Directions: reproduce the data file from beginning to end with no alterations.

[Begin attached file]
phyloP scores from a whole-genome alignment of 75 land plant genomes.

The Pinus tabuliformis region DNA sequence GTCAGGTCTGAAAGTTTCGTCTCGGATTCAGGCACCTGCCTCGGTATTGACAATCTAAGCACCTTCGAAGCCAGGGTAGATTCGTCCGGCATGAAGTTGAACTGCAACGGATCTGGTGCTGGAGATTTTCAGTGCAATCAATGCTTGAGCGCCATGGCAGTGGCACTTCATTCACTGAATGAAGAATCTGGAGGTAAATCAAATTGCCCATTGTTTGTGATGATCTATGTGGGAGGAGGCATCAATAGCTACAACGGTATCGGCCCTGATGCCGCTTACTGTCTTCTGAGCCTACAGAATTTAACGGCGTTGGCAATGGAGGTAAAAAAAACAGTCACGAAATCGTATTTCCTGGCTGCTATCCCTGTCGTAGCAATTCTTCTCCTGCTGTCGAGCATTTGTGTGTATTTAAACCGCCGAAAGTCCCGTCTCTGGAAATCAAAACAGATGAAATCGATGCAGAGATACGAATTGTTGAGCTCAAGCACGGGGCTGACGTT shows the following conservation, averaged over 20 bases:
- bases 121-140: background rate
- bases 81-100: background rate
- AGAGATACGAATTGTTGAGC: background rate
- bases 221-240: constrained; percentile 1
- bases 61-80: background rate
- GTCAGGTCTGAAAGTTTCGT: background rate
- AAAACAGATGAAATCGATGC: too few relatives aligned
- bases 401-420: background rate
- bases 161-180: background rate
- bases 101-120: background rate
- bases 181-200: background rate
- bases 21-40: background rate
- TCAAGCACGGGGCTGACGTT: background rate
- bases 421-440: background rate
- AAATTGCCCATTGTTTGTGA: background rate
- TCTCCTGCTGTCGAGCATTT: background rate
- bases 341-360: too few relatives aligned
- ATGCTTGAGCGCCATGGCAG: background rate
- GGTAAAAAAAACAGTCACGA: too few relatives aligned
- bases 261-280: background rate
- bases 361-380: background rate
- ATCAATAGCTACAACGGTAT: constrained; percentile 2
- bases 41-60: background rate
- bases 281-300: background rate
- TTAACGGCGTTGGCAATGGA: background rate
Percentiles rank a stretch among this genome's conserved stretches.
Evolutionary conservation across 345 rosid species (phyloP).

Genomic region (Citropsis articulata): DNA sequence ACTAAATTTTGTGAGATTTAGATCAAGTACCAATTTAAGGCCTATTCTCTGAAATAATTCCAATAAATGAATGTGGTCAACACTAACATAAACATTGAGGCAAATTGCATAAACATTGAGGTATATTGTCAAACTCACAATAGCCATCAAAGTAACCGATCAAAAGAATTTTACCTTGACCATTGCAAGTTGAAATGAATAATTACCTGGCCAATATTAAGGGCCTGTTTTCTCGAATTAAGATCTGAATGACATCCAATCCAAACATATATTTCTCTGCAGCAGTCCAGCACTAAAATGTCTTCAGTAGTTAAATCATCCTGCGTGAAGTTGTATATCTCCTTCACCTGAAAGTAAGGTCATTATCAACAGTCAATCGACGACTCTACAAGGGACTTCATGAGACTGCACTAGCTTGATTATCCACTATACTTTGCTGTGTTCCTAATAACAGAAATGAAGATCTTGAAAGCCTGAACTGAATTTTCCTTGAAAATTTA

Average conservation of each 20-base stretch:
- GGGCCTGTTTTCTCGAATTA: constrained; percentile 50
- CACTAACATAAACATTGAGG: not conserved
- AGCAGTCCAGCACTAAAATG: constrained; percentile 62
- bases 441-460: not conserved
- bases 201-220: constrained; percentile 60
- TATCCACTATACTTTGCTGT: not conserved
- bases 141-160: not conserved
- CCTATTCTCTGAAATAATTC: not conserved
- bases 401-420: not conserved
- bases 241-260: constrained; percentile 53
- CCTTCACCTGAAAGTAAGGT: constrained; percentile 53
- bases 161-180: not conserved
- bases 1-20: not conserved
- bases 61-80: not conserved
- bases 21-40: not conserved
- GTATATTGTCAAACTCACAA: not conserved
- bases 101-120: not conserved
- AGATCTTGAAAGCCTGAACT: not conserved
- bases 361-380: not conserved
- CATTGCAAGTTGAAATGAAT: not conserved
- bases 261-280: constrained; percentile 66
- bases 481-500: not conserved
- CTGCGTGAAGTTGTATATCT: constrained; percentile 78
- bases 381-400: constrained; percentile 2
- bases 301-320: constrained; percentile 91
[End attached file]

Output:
phyloP scores from a whole-genome alignment of 75 land plant genomes.

The Pinus tabuliformis region DNA sequence GTCAGGTCTGAAAGTTTCGTCTCGGATTCAGGCACCTGCCTCGGTATTGACAATCTAAGCACCTTCGAAGCCAGGGTAGATTCGTCCGGCATGAAGTTGAACTGCAACGGATCTGGTGCTGGAGATTTTCAGTGCAATCAATGCTTGAGCGCCATGGCAGTGGCACTTCATTCACTGAATGAAGAATCTGGAGGTAAATCAAATTGCCCATTGTTTGTGATGATCTATGTGGGAGGAGGCATCAATAGCTACAACGGTATCGGCCCTGATGCCGCTTACTGTCTTCTGAGCCTACAGAATTTAACGGCGTTGGCAATGGAGGTAAAAAAAACAGTCACGAAATCGTATTTCCTGGCTGCTATCCCTGTCGTAGCAATTCTTCTCCTGCTGTCGAGCATTTGTGTGTATTTAAACCGCCGAAAGTCCCGTCTCTGGAAATCAAAACAGATGAAATCGATGCAGAGATACGAATTGTTGAGCTCAAGCACGGGGCTGACGTT shows the following conservation, averaged over 20 bases:
- bases 121-140: background rate
- bases 81-100: background rate
- AGAGATACGAATTGTTGAGC: background rate
- bases 221-240: constrained; percentile 1
- bases 61-80: background rate
- GTCAGGTCTGAAAGTTTCGT: background rate
- AAAACAGATGAAATCGATGC: too few relatives aligned
- bases 401-420: background rate
- bases 161-180: background rate
- bases 101-120: background rate
- bases 181-200: background rate
- bases 21-40: background rate
- TCAAGCACGGGGCTGACGTT: background rate
- bases 421-440: background rate
- AAATTGCCCATTGTTTGTGA: background rate
- TCTCCTGCTGTCGAGCATTT: background rate
- bases 341-360: too few relatives aligned
- ATGCTTGAGCGCCATGGCAG: background rate
- GGTAAAAAAAACAGTCACGA: too few relatives aligned
- bases 261-280: background rate
- bases 361-380: background rate
- ATCAATAGCTACAACGGTAT: constrained; percentile 2
- bases 41-60: background rate
- bases 281-300: background rate
- TTAACGGCGTTGGCAATGGA: background rate
Percentiles rank a stretch among this genome's conserved stretches.
Evolutionary conservation across 345 rosid species (phyloP).

Genomic region (Citropsis articulata): DNA sequence ACTAAATTTTGTGAGATTTAGATCAAGTACCAATTTAAGGCCTATTCTCTGAAATAATTCCAATAAATGAATGTGGTCAACACTAACATAAACATTGAGGCAAATTGCATAAACATTGAGGTATATTGTCAAACTCACAATAGCCATCAAAGTAACCGATCAAAAGAATTTTACCTTGACCATTGCAAGTTGAAATGAATAATTACCTGGCCAATATTAAGGGCCTGTTTTCTCGAATTAAGATCTGAATGACATCCAATCCAAACATATATTTCTCTGCAGCAGTCCAGCACTAAAATGTCTTCAGTAGTTAAATCATCCTGCGTGAAGTTGTATATCTCCTTCACCTGAAAGTAAGGTCATTATCAACAGTCAATCGACGACTCTACAAGGGACTTCATGAGACTGCACTAGCTTGATTATCCACTATACTTTGCTGTGTTCCTAATAACAGAAATGAAGATCTTGAAAGCCTGAACTGAATTTTCCTTGAAAATTTA

Average conservation of each 20-base stretch:
- GGGCCTGTTTTCTCGAATTA: constrained; percentile 50
- CACTAACATAAACATTGAGG: not conserved
- AGCAGTCCAGCACTAAAATG: constrained; percentile 62
- bases 441-460: not conserved
- bases 201-220: constrained; percentile 60
- TATCCACTATACTTTGCTGT: not conserved
- bases 141-160: not conserved
- CCTATTCTCTGAAATAATTC: not conserved
- bases 401-420: not conserved
- bases 241-260: constrained; percentile 53
- CCTTCACCTGAAAGTAAGGT: constrained; percentile 53
- bases 161-180: not conserved
- bases 1-20: not conserved
- bases 61-80: not conserved
- bases 21-40: not conserved
- GTATATTGTCAAACTCACAA: not conserved
- bases 101-120: not conserved
- AGATCTTGAAAGCCTGAACT: not conserved
- bases 361-380: not conserved
- CATTGCAAGTTGAAATGAAT: not conserved
- bases 261-280: constrained; percentile 66
- bases 481-500: not conserved
- CTGCGTGAAGTTGTATATCT: constrained; percentile 78
- bases 381-400: constrained; percentile 2
- bases 301-320: constrained; percentile 91